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Carrie Underwood: great country concert? Sometimes

Verizon Wireless Arena, Manchester, N.H., March 19, 2008

Reviewed by Jeffrey B. Remz

Carrie Underwood's got a great thing going, and she clearly understands that. She owns very powerful pipes. She has a plethora of number one singles. Her second disc, "Carnival Ride," is an improvement over her "Some Hearts" debut. And, of course, great looks and winning American Idol doesn't hurt her either.

The question is if it all adds up to a great country concert? Sometimes. The answer probably veers closer towards yes if your idea of country is the more rocking, pop-centered variety.

Underwood, decked out at first in tight black pants, a black-and-white top and black high heels, started smartly with the lead-off song from "Carnival Ride," the fast-paced, rocking, somewhat soulful "Flat on the Floor" before launching into the more country sounding "Wasted," one of her biggest hits. Unfortunately, her band did not prove punchy enough and actually underscored what would be one of the problems throughout the evening. It's no wonder that Underwood did not introduce the band by name because this was a serviceable band that could play the songs, but by and large didn't play with a great sense of emotion or feeling. That was particularly underscored when they had to vamp several times while Underwood changed into a new outfit - she had five different fashion looks during the evening.

The emotional component was left up to Underwood to achieve. But, unfortunately, sometimes the band overwhelmed her very powerful vocals to the point that the strength of her voice didn't shine as much as it does on her recordings.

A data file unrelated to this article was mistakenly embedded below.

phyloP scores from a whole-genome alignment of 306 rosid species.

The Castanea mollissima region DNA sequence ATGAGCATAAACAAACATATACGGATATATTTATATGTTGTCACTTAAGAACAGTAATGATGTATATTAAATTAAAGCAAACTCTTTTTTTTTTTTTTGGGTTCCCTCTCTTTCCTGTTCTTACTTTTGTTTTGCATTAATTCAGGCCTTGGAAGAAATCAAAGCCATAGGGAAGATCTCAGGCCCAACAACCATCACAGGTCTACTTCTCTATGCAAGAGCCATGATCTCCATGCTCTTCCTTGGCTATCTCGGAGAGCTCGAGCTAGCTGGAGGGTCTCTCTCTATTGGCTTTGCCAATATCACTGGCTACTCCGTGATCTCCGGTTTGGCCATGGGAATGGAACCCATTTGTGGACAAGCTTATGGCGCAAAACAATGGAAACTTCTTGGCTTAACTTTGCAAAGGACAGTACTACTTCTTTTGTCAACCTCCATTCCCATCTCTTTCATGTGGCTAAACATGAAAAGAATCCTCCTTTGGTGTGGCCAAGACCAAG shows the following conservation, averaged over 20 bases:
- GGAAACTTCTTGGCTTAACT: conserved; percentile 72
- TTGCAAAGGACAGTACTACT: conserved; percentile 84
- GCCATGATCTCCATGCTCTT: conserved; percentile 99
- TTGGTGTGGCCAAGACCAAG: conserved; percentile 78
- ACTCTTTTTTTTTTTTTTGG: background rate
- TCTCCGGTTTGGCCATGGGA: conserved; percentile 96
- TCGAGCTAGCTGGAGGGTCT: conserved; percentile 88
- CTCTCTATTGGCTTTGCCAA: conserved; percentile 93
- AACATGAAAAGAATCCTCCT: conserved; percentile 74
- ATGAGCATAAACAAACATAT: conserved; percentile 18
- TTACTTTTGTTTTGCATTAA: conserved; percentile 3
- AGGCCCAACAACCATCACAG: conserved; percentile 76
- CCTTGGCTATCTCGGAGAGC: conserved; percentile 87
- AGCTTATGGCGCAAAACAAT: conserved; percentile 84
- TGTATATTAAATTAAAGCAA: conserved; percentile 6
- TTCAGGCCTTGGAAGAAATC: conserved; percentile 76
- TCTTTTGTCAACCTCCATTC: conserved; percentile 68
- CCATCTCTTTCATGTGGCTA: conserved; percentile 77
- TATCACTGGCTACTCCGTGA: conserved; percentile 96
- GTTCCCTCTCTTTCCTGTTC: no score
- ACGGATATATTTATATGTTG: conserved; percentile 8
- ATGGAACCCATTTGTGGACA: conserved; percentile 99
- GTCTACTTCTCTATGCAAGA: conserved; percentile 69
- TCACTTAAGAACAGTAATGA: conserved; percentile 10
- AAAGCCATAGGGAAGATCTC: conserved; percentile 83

One also wondered how much Underwood owned the songs. Certainly to her credit, she had a far bigger role in writing songs on "Carnival Ride" than "Some Hearts" and did a good job, but that hasn't quite yet translated to always properly conveying the songs.

On the CD, she turned in a solid reading of Randy Travis' "I Told You So." Last Saturday night, Underwood received an invitation from Travis to join the Grand Ole Opry, one of the greatest honors for a country singer, during her stint there.

But in concert, Underwood didn't evince the overwhelming sadness with which Travis fills the song. Keeping the song musically simpler would have helped.

Underwood tends to let her talents come to the fore on slower numbers, such as the closing song of the 100-minute show before a packed house "Before He Cheats." She has clearly demonstrated the ability to choose catchy songs, turning in good readings of "The More Boys I Meet" and her new single, "Last Name," about a one night stand that goes way way too far.

As a performer, one got the sense that Underwood uses the same lines nightly, using such tried-and-true lines as offering to take the audience home because they were so enthusiastic and how she would play all night if people didn't have to get to bed.

Coming from American Idol, Underwood did not have much country cred, and she pretty much has lived up to that. Most of her songs have little to do with country stylistically. She underscored that by singing two Guns 'N Roses songs as part of her encore - "November Rain" and "Paradise City."

No one could have accused Underwood of being hard core country, even though her first concert was Alan Jackson and Faith Hill in her native Oklahoma when she was about nine years old. But cutting the rock edge to the music would have enabled Underwood to more fully meet the challenge presented of going live.

For those who needed a fill of traditional country music, opening act Josh Turner more than filled the bill. The South Carolina native has one helluva voice - easily hitting those low low notes.

And there is no doubt where he's coming from with upright bass, fiddle and pedal steel part of his musical mix. Like the headliner, Turner offered a bunch of great songs during his 40 minutes, including the honky tonking of "One Woman Man," his first hit "Long Black Train" and the religious part of his music with "Me and God." Turner comes across as being confident, easy going and knowing where he comes from musically.

There was no showboating or sense of ego by Turner. He closed with "Would You Go With Me?," another hit. The answer for those looking for his style of music was heck yes.

©Country Standard Time • Jeffrey B. Remz, editor & publisher •
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